Native Americans play a crucial role in preserving the centuries-old traditions of cattle farming in Montana—and fight a constant battle against invasive weeds that crowd out the grazing grasses their livestock need. But through decades-long partnerships with APHIS’ Plant Protection and Quarantine (PPQ) program, the area’s Tribes have found that tiny foreign insects—a “biocontrol” arsenal—can help them win that struggle.
Invasive noxious weeds such as Russian knapweed, leafy spurge, Dalmatian toadflax weed, and spotted knapweed have been an unwelcome presence in Montana and adjacent reservations for generations. Although herbicides, grazing, and mechanical controls such as plowing have a role in weed management, biological controls such as non-native insects are increasingly popular among some Tribes.
Carefully screened by PPQ and its research partners, such “biocontrol agents” harm only target plant species. For Montana and adjacent Tribal lands, these biocontrol agents comprise a small coterie of insects from Europe and Eurasia that use the area’s invasive weeds as a nursery where they can lay eggs. After the larvae hatch, they nibble on the weed’s roots, stems, or flowers—whichever the particular species prefers. This stresses the weeds and stunts their growth and development.
Although the concept seems simple, getting the system to work is an effort that requires ongoing coordination between the office of PPQ’s State Plant Health Director for Montana, Gary Adams, a multitude of weed specialists, and participating Tribes: the Confederated Salish and Kootenai Tribes, the Blackfeet Nation, the Fort Belkap Indian Community, the Chippewa-Cree Tribe, the Crow Nation, and the Northern Cheyenne. For its part, PPQ works with natural resource specialists from each Tribe and the Bureau of Indian Affairs to gather insects established in Montana (or in other States, if necessary). Cooperatively, they release those insects in areas with significant weed infestations. The hope is that these insect populations can become established on their own and serve as a reservoir of sorts for the Tribes to use in the future.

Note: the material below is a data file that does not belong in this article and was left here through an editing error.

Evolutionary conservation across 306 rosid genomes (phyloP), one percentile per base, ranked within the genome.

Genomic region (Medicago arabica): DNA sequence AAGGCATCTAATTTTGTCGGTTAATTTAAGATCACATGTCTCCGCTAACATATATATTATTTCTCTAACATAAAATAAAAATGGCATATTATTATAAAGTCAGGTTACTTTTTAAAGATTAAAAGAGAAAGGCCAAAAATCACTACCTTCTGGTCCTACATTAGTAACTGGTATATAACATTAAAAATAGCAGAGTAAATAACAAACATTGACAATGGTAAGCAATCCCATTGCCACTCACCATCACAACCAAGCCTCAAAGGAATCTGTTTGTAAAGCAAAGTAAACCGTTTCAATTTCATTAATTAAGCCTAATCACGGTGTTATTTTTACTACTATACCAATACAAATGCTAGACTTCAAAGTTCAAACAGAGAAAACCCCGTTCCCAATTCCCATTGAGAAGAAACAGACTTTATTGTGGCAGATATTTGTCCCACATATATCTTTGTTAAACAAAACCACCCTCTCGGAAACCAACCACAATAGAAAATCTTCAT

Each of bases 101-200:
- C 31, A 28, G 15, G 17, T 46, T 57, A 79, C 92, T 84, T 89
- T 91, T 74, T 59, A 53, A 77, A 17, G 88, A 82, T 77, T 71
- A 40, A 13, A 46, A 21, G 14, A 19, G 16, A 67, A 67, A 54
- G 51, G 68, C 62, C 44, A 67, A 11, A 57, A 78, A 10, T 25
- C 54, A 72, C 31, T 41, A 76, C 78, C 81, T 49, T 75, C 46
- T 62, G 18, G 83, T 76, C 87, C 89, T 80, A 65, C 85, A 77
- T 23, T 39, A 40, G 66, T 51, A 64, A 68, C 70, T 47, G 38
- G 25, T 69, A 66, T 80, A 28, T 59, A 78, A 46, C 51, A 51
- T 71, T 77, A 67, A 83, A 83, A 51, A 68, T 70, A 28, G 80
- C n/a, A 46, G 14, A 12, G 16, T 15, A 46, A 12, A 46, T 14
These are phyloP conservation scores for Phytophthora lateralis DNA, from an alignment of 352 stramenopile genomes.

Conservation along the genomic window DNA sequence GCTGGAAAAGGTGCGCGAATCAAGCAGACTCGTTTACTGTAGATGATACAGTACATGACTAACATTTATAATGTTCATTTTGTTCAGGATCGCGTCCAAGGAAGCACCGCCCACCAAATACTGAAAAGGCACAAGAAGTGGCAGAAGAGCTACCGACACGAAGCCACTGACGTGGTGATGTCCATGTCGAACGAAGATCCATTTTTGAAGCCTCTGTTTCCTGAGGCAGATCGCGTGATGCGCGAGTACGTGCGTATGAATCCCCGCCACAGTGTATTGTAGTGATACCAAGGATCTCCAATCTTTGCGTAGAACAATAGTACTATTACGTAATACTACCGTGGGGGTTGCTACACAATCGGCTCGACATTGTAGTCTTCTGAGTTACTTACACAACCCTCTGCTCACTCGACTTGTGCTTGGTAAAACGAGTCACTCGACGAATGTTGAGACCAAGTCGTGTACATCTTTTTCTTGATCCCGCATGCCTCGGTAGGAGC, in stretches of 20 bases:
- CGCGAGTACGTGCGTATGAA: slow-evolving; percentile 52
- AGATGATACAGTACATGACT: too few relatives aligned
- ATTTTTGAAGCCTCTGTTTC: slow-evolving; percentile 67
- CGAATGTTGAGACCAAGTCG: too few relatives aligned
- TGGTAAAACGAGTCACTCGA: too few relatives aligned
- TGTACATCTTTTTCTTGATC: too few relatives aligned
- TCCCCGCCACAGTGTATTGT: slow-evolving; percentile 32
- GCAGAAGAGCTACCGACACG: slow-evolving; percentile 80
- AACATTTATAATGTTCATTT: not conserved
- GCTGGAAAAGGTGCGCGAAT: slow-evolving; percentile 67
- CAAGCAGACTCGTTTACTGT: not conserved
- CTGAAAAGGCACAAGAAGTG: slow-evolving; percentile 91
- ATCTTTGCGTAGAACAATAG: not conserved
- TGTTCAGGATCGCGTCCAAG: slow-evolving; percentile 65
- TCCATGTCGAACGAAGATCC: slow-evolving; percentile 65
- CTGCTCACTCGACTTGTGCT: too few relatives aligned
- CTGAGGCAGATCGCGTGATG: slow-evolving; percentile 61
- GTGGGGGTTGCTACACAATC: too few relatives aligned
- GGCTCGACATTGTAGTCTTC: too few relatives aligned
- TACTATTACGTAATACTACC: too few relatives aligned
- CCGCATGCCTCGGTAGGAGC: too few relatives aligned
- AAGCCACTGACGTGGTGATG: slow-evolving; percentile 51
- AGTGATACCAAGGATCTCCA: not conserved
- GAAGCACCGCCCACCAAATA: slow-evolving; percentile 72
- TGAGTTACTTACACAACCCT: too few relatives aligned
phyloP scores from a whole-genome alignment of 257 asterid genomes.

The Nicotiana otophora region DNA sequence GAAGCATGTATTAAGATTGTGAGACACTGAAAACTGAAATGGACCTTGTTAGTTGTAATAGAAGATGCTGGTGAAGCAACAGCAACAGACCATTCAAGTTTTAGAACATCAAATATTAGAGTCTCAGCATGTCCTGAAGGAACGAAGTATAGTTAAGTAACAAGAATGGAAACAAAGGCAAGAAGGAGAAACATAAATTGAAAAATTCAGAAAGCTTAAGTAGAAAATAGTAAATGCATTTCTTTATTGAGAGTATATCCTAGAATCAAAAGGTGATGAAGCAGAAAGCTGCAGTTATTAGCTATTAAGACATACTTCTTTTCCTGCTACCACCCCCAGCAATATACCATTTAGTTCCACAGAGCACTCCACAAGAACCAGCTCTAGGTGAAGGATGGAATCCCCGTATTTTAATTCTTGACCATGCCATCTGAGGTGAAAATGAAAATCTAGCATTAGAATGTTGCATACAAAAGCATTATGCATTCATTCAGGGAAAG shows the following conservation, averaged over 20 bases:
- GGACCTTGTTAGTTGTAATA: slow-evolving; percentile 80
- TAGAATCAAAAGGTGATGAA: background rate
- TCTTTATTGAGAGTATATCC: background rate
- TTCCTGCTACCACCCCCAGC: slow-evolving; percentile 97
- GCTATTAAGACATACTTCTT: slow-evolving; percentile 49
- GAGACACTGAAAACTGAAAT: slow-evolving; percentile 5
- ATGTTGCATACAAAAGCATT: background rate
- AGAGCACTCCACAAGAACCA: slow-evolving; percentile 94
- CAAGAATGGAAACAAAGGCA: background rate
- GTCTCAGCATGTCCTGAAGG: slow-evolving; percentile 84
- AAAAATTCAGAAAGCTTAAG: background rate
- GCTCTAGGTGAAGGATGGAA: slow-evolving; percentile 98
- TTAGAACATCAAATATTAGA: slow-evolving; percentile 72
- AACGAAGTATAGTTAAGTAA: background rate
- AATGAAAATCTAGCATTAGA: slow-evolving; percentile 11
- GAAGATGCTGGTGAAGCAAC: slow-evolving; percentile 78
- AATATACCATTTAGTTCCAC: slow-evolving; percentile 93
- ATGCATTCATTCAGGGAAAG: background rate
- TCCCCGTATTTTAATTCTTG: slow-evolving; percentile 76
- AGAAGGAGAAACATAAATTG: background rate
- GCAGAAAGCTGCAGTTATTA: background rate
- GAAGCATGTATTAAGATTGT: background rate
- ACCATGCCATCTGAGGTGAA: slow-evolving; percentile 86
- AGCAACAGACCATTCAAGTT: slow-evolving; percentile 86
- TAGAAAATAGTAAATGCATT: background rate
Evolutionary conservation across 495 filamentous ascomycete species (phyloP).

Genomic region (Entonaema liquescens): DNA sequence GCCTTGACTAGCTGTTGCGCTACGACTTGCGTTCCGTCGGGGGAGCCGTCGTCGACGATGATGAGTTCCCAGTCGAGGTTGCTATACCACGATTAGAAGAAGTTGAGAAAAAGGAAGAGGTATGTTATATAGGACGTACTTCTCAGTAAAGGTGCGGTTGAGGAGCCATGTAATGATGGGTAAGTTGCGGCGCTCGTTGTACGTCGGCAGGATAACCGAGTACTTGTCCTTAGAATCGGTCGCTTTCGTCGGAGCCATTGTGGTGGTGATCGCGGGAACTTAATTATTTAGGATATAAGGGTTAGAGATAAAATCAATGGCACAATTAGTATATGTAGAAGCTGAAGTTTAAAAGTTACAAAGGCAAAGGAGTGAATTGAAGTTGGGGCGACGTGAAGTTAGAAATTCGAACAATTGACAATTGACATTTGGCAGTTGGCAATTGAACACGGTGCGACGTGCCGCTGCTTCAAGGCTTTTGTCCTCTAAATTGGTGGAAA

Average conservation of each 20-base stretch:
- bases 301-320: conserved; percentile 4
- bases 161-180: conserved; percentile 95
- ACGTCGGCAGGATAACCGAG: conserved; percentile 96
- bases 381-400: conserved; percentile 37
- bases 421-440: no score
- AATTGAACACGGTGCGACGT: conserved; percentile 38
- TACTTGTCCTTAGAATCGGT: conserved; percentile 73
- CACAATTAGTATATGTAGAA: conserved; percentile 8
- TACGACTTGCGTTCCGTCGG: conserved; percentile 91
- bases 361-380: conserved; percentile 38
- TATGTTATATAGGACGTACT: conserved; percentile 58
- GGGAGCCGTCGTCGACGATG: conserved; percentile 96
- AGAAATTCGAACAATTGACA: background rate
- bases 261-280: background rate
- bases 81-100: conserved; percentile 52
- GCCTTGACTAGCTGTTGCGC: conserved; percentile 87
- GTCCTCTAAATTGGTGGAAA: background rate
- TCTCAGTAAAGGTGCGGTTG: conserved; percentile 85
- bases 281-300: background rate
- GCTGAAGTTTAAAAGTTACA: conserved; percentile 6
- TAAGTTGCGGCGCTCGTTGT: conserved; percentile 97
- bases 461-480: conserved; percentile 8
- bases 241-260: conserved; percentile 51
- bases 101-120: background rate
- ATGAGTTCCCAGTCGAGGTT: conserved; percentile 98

PPQ helps monitor these catch-and-release sites, called “insectaries,” when they are established, and then for their effectiveness and potential to provide insects in the future. PPQ also provides funding to the Indian Nations Conservation Alliance (INCA) to support these efforts in Montana and to provide “field day” workshops. Open to Tribal and non-Tribal producers, as well as to natural resource specialists, these workshops teach participants how to identify target weeds, handle the equipment and insects used in biocontrol operations, and pursue alternative methods for controlling weeds.
For their part, the Tribes survey weed-infested land to determine where to place insectaries for housing and breeding their biocontrol insects. The Tribes maintain the insectaries, are responsible for ensuring they remain free from pesticides and safe from animals, and ultimately become self-sustaining biocontrol practitioners.
Although it can take several years for results to show, surveys attest that the tiny migrants are doing their job. A case in point is the Fort Belknap Indian Community, which includes the Gros Ventre and Assiniboine Tribes. Starting in the early 1990s, the Fort Belknap Indian Community has been collaborating with PPQ Montana staff on identifying sites for insectaries and releasing insects that attack leafy spurge. By 2006, the weed’s presence had dramatically diminished on the reservation (see examples of before and after pictures below). Even though leafy spurge resurfaced after a 2011 flood severely damaged the community’s insectaries, PPQ, INCA, and the Tribes have continued their efforts with renewed vigor and hope to have the weed under control again within a few years.
In the meantime, Adams and his team plan to keep strengthening their current Tribal partnerships and reaching out to form new ones. “New personnel working for some Tribes are just becoming aware that there’s a biocontrol option out there,” says Adams. “Although it may be a slow process, it can be a long-term, cost-effective solution” to keeping Native herds and economies thriving. In the end, says Adams, the best indicator of PPQ’s success “is how we work together with the Tribes” toward a goal all can agree on: protecting Indian Country agriculture and “keeping the stewards of the land on the land.”
For more information on PPQ Montana’s efforts, including field day training, interested Tribal members may contact Gary Adams at Gary.D.Adams@aphis.usda.gov.
Leafy spurge infestations, 1998 (left) and in 2006 (right), after use of biocontrols; photos by Richard W. Hansen, APHIS